Ebonics vs. Standard English
The United States is filled with many different ethnicities, cultures, customs, languages, etc. Supposedly, our public schools are equipped with classes, teachers, curriculums and materials in order to educate that part of the student population whose first language is something other than the English language. Bilingual classes, transitional classes, ESL classes are just a few of the programs that have been developed to instruct non-English speaking students in order for them to acquire the English language. However, there has been a language use among African American students; language that has not been examined closely nor acknowledged until recently. Ebonics is classified as Black English or Black sounds, or Pan African Communication Behavior or African Language systems which originate from the West African languages such as Ibo, Yoruba, and Hausa (Baron, 1997).
During the times of slavery, Ebonics was also spoken as Gullah, which is a combination of West African languages, and English. Ebonics is a term coined by psychologist Robert Williams, resulting from the combination of two words, ebony and phonics in order to describe its dialect. The controversy behind Ebonics is whether or not it is actually a language or and should it be instructed as a foreign language. Language is defined as a system of words formed from such combinations and patterns, used by the people of a particular country or by a group of people with a shared history or set of traditions (Baugh, 2003).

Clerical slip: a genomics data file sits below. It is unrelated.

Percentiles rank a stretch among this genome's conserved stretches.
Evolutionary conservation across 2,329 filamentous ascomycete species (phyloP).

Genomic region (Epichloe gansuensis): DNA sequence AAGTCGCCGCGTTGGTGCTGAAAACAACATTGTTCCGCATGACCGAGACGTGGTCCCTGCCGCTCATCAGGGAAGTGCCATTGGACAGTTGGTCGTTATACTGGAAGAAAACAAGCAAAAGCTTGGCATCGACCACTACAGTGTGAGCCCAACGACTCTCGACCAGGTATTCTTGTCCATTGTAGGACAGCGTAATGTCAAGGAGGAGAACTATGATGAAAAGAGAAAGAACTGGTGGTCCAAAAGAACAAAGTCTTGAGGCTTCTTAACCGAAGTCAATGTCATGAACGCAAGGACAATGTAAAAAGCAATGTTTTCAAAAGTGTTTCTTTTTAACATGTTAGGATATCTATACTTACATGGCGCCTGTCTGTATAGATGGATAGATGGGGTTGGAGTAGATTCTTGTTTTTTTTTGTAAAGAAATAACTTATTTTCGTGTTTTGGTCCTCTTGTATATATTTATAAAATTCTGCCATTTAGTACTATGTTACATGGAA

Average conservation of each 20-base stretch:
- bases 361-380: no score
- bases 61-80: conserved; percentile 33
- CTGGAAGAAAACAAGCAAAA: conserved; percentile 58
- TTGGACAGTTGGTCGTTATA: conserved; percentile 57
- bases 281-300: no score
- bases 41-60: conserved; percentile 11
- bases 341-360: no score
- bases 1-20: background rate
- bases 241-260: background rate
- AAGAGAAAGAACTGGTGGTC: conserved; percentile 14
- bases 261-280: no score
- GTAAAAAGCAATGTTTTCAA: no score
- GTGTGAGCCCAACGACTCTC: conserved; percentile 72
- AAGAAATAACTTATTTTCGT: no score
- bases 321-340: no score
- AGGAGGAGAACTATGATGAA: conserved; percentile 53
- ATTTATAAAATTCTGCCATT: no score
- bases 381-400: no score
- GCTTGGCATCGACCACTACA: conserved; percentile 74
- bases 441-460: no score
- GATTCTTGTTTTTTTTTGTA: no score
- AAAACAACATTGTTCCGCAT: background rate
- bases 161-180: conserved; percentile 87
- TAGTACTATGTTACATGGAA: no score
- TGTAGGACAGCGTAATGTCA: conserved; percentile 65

Ebonics is a form of communication of feelings, thoughts, opinions and ideas at is being used by our students in the classroom who feel very comfortable using Ebonics because they are accustomed to express themselves in that way. As a result of many students using Ebonics in a school setting, it has been recognized in our educational system and it is believed that the understanding, the application, the principles, the laws and the structure...